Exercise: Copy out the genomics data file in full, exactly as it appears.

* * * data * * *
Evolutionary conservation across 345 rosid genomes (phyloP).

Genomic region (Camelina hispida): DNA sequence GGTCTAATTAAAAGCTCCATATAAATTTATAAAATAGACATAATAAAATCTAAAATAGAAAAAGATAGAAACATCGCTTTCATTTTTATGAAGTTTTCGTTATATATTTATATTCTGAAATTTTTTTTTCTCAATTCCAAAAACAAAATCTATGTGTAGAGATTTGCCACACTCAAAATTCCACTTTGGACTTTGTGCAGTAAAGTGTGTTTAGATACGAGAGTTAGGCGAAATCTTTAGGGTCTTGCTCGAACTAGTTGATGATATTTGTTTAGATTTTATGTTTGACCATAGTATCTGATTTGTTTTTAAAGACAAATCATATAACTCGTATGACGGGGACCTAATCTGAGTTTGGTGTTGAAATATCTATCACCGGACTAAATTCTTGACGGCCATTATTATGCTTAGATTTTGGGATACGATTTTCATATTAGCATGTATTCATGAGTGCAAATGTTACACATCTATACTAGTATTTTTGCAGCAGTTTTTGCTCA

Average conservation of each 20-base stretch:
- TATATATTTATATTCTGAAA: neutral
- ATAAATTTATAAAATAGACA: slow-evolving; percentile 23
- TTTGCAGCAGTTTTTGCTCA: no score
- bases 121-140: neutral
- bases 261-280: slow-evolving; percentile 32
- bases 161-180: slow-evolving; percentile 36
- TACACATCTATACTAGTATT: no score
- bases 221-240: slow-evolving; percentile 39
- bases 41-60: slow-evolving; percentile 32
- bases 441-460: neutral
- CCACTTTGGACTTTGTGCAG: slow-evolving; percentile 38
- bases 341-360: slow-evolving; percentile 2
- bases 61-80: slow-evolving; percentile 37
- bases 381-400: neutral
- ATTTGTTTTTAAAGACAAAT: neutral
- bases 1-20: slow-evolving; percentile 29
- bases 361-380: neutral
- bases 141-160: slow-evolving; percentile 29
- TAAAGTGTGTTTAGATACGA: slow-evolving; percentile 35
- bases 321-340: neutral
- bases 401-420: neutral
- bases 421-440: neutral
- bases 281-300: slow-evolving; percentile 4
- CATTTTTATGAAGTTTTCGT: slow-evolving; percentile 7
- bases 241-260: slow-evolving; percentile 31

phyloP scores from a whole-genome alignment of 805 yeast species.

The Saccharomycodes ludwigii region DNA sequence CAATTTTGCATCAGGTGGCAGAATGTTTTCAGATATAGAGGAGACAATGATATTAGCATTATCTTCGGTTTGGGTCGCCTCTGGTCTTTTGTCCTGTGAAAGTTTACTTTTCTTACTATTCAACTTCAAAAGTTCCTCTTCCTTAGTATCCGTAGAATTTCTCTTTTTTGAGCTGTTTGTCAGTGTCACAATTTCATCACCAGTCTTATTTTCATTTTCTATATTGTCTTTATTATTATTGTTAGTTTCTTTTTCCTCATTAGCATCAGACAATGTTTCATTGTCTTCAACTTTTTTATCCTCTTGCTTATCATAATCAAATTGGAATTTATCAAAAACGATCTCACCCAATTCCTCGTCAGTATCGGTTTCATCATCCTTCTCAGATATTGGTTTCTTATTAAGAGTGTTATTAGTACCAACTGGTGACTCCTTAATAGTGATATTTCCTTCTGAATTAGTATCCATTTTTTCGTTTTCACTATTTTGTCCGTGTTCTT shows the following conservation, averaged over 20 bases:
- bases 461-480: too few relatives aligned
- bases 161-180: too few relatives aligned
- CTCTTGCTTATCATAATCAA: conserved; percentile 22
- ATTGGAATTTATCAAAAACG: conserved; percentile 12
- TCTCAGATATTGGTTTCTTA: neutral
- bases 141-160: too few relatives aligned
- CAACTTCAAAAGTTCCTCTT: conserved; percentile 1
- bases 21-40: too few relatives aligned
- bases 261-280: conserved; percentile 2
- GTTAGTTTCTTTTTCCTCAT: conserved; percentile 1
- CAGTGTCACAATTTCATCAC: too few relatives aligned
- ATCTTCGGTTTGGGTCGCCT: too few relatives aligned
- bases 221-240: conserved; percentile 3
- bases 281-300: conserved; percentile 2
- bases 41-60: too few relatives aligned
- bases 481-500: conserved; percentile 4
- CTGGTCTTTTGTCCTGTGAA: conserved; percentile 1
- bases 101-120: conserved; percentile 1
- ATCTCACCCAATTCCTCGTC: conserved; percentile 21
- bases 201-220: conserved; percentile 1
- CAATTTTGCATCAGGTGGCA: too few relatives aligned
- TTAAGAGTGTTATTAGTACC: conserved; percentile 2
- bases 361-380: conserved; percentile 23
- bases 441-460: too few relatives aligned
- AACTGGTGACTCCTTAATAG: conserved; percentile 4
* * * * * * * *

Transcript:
Evolutionary conservation across 345 rosid genomes (phyloP).

Genomic region (Camelina hispida): DNA sequence GGTCTAATTAAAAGCTCCATATAAATTTATAAAATAGACATAATAAAATCTAAAATAGAAAAAGATAGAAACATCGCTTTCATTTTTATGAAGTTTTCGTTATATATTTATATTCTGAAATTTTTTTTTCTCAATTCCAAAAACAAAATCTATGTGTAGAGATTTGCCACACTCAAAATTCCACTTTGGACTTTGTGCAGTAAAGTGTGTTTAGATACGAGAGTTAGGCGAAATCTTTAGGGTCTTGCTCGAACTAGTTGATGATATTTGTTTAGATTTTATGTTTGACCATAGTATCTGATTTGTTTTTAAAGACAAATCATATAACTCGTATGACGGGGACCTAATCTGAGTTTGGTGTTGAAATATCTATCACCGGACTAAATTCTTGACGGCCATTATTATGCTTAGATTTTGGGATACGATTTTCATATTAGCATGTATTCATGAGTGCAAATGTTACACATCTATACTAGTATTTTTGCAGCAGTTTTTGCTCA

Average conservation of each 20-base stretch:
- TATATATTTATATTCTGAAA: neutral
- ATAAATTTATAAAATAGACA: slow-evolving; percentile 23
- TTTGCAGCAGTTTTTGCTCA: no score
- bases 121-140: neutral
- bases 261-280: slow-evolving; percentile 32
- bases 161-180: slow-evolving; percentile 36
- TACACATCTATACTAGTATT: no score
- bases 221-240: slow-evolving; percentile 39
- bases 41-60: slow-evolving; percentile 32
- bases 441-460: neutral
- CCACTTTGGACTTTGTGCAG: slow-evolving; percentile 38
- bases 341-360: slow-evolving; percentile 2
- bases 61-80: slow-evolving; percentile 37
- bases 381-400: neutral
- ATTTGTTTTTAAAGACAAAT: neutral
- bases 1-20: slow-evolving; percentile 29
- bases 361-380: neutral
- bases 141-160: slow-evolving; percentile 29
- TAAAGTGTGTTTAGATACGA: slow-evolving; percentile 35
- bases 321-340: neutral
- bases 401-420: neutral
- bases 421-440: neutral
- bases 281-300: slow-evolving; percentile 4
- CATTTTTATGAAGTTTTCGT: slow-evolving; percentile 7
- bases 241-260: slow-evolving; percentile 31

phyloP scores from a whole-genome alignment of 805 yeast species.

The Saccharomycodes ludwigii region DNA sequence CAATTTTGCATCAGGTGGCAGAATGTTTTCAGATATAGAGGAGACAATGATATTAGCATTATCTTCGGTTTGGGTCGCCTCTGGTCTTTTGTCCTGTGAAAGTTTACTTTTCTTACTATTCAACTTCAAAAGTTCCTCTTCCTTAGTATCCGTAGAATTTCTCTTTTTTGAGCTGTTTGTCAGTGTCACAATTTCATCACCAGTCTTATTTTCATTTTCTATATTGTCTTTATTATTATTGTTAGTTTCTTTTTCCTCATTAGCATCAGACAATGTTTCATTGTCTTCAACTTTTTTATCCTCTTGCTTATCATAATCAAATTGGAATTTATCAAAAACGATCTCACCCAATTCCTCGTCAGTATCGGTTTCATCATCCTTCTCAGATATTGGTTTCTTATTAAGAGTGTTATTAGTACCAACTGGTGACTCCTTAATAGTGATATTTCCTTCTGAATTAGTATCCATTTTTTCGTTTTCACTATTTTGTCCGTGTTCTT shows the following conservation, averaged over 20 bases:
- bases 461-480: too few relatives aligned
- bases 161-180: too few relatives aligned
- CTCTTGCTTATCATAATCAA: conserved; percentile 22
- ATTGGAATTTATCAAAAACG: conserved; percentile 12
- TCTCAGATATTGGTTTCTTA: neutral
- bases 141-160: too few relatives aligned
- CAACTTCAAAAGTTCCTCTT: conserved; percentile 1
- bases 21-40: too few relatives aligned
- bases 261-280: conserved; percentile 2
- GTTAGTTTCTTTTTCCTCAT: conserved; percentile 1
- CAGTGTCACAATTTCATCAC: too few relatives aligned
- ATCTTCGGTTTGGGTCGCCT: too few relatives aligned
- bases 221-240: conserved; percentile 3
- bases 281-300: conserved; percentile 2
- bases 41-60: too few relatives aligned
- bases 481-500: conserved; percentile 4
- CTGGTCTTTTGTCCTGTGAA: conserved; percentile 1
- bases 101-120: conserved; percentile 1
- ATCTCACCCAATTCCTCGTC: conserved; percentile 21
- bases 201-220: conserved; percentile 1
- CAATTTTGCATCAGGTGGCA: too few relatives aligned
- TTAAGAGTGTTATTAGTACC: conserved; percentile 2
- bases 361-380: conserved; percentile 23
- bases 441-460: too few relatives aligned
- AACTGGTGACTCCTTAATAG: conserved; percentile 4